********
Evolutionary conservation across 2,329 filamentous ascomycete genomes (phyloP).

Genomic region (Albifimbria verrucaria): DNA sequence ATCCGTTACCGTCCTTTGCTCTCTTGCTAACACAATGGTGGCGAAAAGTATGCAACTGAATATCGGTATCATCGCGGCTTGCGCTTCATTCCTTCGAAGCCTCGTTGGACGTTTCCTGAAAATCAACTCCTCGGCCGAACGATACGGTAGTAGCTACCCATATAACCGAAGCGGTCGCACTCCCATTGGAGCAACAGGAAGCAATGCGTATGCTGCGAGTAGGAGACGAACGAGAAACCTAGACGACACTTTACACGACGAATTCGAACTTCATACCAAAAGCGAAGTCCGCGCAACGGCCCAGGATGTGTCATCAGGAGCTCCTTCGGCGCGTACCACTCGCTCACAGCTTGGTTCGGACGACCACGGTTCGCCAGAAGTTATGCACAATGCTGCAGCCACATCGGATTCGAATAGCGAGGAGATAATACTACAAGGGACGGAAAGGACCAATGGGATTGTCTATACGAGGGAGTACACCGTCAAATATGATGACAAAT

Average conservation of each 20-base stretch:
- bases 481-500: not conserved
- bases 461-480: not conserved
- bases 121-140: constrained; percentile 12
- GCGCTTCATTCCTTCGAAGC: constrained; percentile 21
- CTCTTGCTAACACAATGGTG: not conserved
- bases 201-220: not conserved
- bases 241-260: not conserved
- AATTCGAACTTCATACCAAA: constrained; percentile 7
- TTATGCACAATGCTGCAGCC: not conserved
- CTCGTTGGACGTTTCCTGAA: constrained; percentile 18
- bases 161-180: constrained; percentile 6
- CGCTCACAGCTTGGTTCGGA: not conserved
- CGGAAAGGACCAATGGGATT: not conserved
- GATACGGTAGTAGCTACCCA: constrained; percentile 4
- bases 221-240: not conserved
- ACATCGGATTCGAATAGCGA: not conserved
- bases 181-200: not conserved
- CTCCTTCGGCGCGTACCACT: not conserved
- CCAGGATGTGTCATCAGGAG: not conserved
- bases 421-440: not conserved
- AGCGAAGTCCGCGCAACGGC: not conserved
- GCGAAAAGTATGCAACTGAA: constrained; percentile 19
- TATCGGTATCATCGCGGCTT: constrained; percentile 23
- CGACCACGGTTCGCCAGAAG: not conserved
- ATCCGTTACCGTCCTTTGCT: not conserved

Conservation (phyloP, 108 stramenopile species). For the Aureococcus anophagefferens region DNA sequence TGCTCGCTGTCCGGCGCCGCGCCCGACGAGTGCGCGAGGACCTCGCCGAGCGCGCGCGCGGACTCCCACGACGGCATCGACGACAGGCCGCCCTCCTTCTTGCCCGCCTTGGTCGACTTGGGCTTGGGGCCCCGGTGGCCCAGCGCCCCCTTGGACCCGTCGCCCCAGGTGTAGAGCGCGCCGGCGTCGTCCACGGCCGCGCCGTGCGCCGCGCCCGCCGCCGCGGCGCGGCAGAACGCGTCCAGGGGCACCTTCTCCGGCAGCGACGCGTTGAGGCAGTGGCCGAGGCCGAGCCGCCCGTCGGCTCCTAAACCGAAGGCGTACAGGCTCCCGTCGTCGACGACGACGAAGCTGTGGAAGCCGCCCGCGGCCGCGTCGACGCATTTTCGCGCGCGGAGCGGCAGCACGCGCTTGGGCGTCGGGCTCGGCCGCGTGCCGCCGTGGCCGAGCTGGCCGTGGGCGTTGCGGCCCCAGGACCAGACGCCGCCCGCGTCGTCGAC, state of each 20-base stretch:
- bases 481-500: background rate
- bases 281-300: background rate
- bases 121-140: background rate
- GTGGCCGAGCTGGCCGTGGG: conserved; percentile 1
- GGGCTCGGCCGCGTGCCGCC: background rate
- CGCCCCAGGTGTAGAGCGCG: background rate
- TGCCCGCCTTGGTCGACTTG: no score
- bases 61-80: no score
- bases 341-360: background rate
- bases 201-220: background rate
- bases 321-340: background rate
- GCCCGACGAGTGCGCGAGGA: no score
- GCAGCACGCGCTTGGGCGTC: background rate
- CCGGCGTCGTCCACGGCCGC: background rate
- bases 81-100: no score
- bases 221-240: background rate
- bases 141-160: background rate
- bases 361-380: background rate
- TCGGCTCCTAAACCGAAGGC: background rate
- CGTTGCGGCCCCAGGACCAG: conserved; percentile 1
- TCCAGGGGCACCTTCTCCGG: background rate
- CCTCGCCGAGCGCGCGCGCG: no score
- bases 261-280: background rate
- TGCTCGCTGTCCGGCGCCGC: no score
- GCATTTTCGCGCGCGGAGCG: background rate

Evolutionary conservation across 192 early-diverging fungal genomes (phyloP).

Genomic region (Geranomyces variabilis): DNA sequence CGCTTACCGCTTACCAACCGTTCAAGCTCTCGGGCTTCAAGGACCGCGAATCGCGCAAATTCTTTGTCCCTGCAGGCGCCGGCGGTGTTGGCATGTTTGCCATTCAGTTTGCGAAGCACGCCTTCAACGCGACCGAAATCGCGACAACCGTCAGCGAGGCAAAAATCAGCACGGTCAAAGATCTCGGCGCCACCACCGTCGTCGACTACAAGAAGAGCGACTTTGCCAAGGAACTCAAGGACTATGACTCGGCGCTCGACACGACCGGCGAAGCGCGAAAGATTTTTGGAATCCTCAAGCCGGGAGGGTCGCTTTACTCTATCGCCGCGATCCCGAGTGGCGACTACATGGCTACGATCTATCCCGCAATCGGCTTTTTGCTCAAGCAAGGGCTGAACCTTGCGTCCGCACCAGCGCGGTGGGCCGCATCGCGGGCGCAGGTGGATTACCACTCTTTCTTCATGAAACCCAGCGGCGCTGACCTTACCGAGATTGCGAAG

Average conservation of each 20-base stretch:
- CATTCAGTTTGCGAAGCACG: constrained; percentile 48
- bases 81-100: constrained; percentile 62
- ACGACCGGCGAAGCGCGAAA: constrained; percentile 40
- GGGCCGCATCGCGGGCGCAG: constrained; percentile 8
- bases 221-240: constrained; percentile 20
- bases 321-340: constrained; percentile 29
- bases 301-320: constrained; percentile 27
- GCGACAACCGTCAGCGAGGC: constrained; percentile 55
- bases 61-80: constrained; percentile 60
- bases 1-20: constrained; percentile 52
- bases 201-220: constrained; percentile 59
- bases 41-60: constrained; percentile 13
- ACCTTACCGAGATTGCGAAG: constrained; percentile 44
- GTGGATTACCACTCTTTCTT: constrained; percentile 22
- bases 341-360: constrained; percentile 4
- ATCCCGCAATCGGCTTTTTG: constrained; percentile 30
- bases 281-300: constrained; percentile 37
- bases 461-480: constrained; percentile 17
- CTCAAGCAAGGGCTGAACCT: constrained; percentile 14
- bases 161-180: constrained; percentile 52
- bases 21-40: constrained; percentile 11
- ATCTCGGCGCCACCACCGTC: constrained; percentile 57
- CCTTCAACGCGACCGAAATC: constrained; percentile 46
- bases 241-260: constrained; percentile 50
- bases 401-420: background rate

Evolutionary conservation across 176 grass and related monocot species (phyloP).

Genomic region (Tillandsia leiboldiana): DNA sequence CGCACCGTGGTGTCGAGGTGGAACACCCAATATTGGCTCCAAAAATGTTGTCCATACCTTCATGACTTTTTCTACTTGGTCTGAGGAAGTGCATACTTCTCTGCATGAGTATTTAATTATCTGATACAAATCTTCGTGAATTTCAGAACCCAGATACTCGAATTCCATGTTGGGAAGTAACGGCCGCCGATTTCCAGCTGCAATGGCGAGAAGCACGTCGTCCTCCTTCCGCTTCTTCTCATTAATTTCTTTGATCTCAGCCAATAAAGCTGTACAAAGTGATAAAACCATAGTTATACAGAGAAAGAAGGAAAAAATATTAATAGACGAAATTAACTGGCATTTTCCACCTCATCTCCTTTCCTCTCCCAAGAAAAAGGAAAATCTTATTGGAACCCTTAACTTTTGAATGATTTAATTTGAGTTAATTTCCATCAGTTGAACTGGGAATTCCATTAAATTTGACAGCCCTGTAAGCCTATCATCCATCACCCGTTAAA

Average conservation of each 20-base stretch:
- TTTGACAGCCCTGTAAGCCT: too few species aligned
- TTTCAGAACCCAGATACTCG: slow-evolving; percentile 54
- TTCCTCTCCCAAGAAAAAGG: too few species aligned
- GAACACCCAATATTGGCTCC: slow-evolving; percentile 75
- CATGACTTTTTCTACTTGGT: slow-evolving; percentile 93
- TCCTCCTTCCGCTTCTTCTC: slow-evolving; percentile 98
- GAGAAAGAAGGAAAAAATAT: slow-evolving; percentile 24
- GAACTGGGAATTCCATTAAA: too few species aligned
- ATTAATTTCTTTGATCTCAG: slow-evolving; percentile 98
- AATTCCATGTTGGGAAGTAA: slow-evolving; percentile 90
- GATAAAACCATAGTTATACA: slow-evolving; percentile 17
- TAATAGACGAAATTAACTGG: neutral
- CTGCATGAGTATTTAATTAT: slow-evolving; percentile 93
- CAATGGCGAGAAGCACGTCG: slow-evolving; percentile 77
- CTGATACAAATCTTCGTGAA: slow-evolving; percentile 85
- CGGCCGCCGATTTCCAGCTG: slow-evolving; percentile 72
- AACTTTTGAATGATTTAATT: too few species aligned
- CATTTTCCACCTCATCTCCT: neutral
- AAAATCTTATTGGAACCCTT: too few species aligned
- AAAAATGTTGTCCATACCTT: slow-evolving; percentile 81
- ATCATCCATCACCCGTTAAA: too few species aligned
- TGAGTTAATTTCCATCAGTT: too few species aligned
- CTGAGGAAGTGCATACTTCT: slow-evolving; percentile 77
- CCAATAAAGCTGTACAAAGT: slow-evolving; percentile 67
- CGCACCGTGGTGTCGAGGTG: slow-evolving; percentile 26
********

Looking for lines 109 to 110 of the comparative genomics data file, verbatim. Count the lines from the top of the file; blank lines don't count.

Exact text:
- CCAATAAAGCTGTACAAAGT: slow-evolving; percentile 67
- CGCACCGTGGTGTCGAGGTG: slow-evolving; percentile 26